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Definition of Trunk-based development (TBD)

What is trunk-based development?

Trunk-based development (TBD) is a method for tracking and controlling software source code that allows developers to make changes to small pieces of code, which they can then merge with the main part of the code, called the "trunk." As opposed to other approaches, TBD gives developers access to the trunk in order to seamlessly integrate continuous integration (CI) and continuous deployment (CD) within their projects and to iterate quickly. This ensures that shippable code is always available in a product, meaning changes that developers add to the source code don't break the build or conflict with other changes during a merge.

TBD has become very popular in software development and is now an integral part of CI/CD due to the benefits it provides:

  • Continuous code integration: Due to the small size of changes and automation in TBD, new code can be easily and steadily integrated into the source code.
  • Continuous code review: The small size also reduces the time spent on code review. Developers can easily see what changes were made to ensure they won't cause any conflicts when merged.
  • Consecutive production code releases: When teams are expected to release new features and even products quickly, TBD gives them a framework.

What is feature-driven development?

Feature-driven development (FDD) is, as its name suggests, an approach to development that is organized around features. It includes short iterations with frequent releases. FDD allows developers to prioritize client requests and desires concerning a product's development. This is done by outlining what features a client wants, breaking down the request into smaller tasks, and then creating a plan to realize each goal given the required time. FDD works best in large development teams that adhere to development standards and have products that need quick releases. Smaller teams should use other methodologies, such as Git Flow.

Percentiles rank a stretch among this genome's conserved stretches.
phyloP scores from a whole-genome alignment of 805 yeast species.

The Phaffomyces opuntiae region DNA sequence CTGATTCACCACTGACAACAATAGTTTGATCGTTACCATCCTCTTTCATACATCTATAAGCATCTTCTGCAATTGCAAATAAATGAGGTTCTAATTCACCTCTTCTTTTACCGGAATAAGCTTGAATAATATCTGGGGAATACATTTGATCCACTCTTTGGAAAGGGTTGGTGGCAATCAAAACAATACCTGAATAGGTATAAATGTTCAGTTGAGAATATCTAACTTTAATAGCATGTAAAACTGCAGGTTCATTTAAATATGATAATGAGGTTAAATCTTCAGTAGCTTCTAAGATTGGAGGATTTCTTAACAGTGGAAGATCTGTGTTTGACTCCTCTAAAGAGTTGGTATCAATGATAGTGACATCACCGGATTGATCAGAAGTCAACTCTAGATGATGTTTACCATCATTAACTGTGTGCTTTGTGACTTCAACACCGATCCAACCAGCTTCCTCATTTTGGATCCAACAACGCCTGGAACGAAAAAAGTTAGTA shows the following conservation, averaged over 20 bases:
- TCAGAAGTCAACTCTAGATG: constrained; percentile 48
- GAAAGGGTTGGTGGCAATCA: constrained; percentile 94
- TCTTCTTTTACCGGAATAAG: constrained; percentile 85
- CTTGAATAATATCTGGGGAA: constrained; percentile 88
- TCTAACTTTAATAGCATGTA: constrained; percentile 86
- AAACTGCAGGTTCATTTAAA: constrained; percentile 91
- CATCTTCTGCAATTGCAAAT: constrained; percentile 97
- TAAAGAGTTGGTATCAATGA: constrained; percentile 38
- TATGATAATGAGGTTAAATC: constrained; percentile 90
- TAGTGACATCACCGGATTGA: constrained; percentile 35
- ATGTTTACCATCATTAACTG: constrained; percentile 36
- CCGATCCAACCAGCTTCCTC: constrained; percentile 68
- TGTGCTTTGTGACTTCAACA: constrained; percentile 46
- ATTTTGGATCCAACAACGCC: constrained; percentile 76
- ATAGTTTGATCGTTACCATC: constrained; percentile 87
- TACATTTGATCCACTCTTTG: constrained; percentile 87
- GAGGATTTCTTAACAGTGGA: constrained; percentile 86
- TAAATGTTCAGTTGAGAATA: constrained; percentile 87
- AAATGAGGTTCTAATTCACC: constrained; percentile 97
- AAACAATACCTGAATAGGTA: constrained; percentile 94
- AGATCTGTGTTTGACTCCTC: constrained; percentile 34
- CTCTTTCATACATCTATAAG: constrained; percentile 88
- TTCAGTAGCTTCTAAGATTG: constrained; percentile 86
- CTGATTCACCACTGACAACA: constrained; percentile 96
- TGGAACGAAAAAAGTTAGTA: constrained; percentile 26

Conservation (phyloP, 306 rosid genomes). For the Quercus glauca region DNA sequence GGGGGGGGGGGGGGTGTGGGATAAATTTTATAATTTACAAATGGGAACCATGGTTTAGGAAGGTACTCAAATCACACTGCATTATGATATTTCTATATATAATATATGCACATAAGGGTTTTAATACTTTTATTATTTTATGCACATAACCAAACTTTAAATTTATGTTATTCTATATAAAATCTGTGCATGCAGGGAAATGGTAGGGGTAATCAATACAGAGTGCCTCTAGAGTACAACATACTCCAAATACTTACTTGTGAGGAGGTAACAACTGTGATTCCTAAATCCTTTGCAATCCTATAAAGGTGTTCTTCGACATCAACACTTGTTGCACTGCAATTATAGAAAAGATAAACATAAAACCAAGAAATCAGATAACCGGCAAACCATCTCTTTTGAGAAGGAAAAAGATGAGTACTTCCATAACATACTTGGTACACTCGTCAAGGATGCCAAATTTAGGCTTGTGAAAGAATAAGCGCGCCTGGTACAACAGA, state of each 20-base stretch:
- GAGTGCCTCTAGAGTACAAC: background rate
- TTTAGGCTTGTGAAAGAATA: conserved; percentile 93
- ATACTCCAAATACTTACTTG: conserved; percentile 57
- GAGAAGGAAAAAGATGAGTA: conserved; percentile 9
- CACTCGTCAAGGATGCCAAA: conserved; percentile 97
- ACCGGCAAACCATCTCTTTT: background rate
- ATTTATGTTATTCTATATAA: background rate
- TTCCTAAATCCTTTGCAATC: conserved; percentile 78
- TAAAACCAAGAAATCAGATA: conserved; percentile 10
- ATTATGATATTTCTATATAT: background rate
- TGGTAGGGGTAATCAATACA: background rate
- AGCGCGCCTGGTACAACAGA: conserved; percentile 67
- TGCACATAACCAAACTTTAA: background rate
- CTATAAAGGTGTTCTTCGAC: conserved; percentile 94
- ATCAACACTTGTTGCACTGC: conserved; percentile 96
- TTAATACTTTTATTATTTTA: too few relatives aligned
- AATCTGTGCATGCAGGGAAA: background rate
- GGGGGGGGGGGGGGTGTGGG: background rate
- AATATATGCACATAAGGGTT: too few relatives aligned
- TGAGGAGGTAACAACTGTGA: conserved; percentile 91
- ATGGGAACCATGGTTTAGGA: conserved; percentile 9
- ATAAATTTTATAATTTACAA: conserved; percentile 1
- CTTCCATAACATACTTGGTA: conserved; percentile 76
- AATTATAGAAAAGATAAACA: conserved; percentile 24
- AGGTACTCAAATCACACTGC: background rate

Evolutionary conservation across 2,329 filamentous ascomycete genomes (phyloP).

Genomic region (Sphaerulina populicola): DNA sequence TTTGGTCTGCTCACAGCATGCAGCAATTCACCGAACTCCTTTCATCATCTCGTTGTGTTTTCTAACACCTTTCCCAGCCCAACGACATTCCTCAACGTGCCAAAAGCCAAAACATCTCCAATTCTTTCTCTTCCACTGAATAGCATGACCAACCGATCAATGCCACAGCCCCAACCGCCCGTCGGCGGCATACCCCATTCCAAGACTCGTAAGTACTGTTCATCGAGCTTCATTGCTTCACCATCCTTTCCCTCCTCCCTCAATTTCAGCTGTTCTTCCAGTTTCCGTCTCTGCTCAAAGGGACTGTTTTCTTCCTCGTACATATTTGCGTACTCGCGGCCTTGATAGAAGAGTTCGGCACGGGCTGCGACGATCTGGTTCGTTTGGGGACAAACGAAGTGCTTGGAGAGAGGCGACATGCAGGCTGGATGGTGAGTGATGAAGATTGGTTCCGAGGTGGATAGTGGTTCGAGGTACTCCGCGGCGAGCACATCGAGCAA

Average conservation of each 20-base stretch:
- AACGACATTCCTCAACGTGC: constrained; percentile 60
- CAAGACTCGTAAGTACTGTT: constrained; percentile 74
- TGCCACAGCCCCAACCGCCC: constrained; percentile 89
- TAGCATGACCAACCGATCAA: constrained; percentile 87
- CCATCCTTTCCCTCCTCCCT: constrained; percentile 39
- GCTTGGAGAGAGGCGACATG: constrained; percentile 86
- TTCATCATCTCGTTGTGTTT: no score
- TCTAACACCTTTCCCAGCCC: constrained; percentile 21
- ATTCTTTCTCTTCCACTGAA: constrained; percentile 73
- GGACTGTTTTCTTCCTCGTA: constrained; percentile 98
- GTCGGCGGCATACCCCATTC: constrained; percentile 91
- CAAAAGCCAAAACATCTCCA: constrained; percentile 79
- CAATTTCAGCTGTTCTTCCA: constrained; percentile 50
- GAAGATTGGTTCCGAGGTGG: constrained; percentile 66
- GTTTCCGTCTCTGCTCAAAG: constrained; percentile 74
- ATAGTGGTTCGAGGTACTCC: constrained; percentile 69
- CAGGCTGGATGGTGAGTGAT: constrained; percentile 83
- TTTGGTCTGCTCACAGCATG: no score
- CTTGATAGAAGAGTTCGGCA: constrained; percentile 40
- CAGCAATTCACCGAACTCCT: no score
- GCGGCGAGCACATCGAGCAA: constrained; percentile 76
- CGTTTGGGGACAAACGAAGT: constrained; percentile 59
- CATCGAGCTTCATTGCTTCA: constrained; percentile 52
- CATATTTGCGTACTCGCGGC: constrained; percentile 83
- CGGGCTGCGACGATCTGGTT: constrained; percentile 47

The key difference between this approach and trunk-based development is that in FDD, developers only have access to the specific part of the code they need for the feature they are creating. In TBD, developers have access to a shared codebase.

When to use trunk-based development?

TBD is great for delivering frequently on fast-paced projects. However, it requires teams to have the following characteristics and skills:

  • High level of collaboration and communication: To ensure that no one causes any harm to the source code.
  • Robust testing process: Adopt a culture of testing and commitment to using testing automation tools.
  • Disciplined: Accept the importance of following standards and best practices to maintain coding and testing at the same level across all developers.

Given the risks connected with directly changing the main branch of code, these characteristics are essential. Evaluating your team and project is important to determine if TBD is the right approach for your situation.

An alternative to TBD could be GitFlow. This approach doesn't let developers make changes directly to the trunk. Instead, there are several branches where changes are made and tested until a feature can be merged into the main trunk. The extra steps could be suitable for teams that haven't developed the discipline required for TBD. Likewise, GitFlow suits developers who are working on long-term projects with multiple versions and releases. The downside is an increase in the potential for the changes to conflict with each other once they enter the main branch.

Key Takeaways

  • Trunk-based development (TBD) is a method for tracking and controlling software source code where developers make changes directly to small pieces of the source code and then merge these changes into the "trunk."
  • TBD is best for teams working on fast-paced projects that need to release features frequently.
  • These teams should have a high level of collaboration and communication and adhere to a test-first culture, as well as standards and best practices in software development.
  • An alternative to TBD is Gitflow, which adds additional branches where developers can change their code, thereby separating them from the source code.

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